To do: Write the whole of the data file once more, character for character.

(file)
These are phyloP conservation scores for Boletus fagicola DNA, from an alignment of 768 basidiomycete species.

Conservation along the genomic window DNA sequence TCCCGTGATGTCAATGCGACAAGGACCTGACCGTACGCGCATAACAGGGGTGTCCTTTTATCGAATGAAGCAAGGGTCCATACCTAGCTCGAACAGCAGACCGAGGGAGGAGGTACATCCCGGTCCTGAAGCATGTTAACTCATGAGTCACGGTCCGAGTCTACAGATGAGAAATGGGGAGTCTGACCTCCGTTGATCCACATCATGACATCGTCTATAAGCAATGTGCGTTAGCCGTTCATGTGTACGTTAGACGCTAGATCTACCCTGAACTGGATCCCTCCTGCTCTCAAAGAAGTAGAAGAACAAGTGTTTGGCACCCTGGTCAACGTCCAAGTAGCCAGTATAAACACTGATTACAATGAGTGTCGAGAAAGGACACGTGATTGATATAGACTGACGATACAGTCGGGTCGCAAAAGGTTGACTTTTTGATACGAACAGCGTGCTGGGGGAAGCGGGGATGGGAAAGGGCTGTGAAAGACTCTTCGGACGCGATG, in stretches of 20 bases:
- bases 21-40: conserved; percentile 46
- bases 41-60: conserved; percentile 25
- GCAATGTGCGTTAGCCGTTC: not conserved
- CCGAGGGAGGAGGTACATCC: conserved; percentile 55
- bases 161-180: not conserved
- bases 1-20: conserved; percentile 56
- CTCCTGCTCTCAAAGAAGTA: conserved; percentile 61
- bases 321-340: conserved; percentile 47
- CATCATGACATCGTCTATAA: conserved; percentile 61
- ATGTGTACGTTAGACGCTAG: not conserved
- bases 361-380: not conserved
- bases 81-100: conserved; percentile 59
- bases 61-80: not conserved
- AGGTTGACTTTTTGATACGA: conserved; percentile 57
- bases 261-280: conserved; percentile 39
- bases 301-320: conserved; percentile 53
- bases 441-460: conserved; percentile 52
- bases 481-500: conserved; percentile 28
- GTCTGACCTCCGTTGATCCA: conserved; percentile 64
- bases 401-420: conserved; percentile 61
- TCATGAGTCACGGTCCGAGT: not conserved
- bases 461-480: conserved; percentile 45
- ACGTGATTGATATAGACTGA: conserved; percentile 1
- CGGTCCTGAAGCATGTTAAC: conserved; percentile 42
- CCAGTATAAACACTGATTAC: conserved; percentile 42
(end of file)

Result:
These are phyloP conservation scores for Boletus fagicola DNA, from an alignment of 768 basidiomycete species.

Conservation along the genomic window DNA sequence TCCCGTGATGTCAATGCGACAAGGACCTGACCGTACGCGCATAACAGGGGTGTCCTTTTATCGAATGAAGCAAGGGTCCATACCTAGCTCGAACAGCAGACCGAGGGAGGAGGTACATCCCGGTCCTGAAGCATGTTAACTCATGAGTCACGGTCCGAGTCTACAGATGAGAAATGGGGAGTCTGACCTCCGTTGATCCACATCATGACATCGTCTATAAGCAATGTGCGTTAGCCGTTCATGTGTACGTTAGACGCTAGATCTACCCTGAACTGGATCCCTCCTGCTCTCAAAGAAGTAGAAGAACAAGTGTTTGGCACCCTGGTCAACGTCCAAGTAGCCAGTATAAACACTGATTACAATGAGTGTCGAGAAAGGACACGTGATTGATATAGACTGACGATACAGTCGGGTCGCAAAAGGTTGACTTTTTGATACGAACAGCGTGCTGGGGGAAGCGGGGATGGGAAAGGGCTGTGAAAGACTCTTCGGACGCGATG, in stretches of 20 bases:
- bases 21-40: conserved; percentile 46
- bases 41-60: conserved; percentile 25
- GCAATGTGCGTTAGCCGTTC: not conserved
- CCGAGGGAGGAGGTACATCC: conserved; percentile 55
- bases 161-180: not conserved
- bases 1-20: conserved; percentile 56
- CTCCTGCTCTCAAAGAAGTA: conserved; percentile 61
- bases 321-340: conserved; percentile 47
- CATCATGACATCGTCTATAA: conserved; percentile 61
- ATGTGTACGTTAGACGCTAG: not conserved
- bases 361-380: not conserved
- bases 81-100: conserved; percentile 59
- bases 61-80: not conserved
- AGGTTGACTTTTTGATACGA: conserved; percentile 57
- bases 261-280: conserved; percentile 39
- bases 301-320: conserved; percentile 53
- bases 441-460: conserved; percentile 52
- bases 481-500: conserved; percentile 28
- GTCTGACCTCCGTTGATCCA: conserved; percentile 64
- bases 401-420: conserved; percentile 61
- TCATGAGTCACGGTCCGAGT: not conserved
- bases 461-480: conserved; percentile 45
- ACGTGATTGATATAGACTGA: conserved; percentile 1
- CGGTCCTGAAGCATGTTAAC: conserved; percentile 42
- CCAGTATAAACACTGATTAC: conserved; percentile 42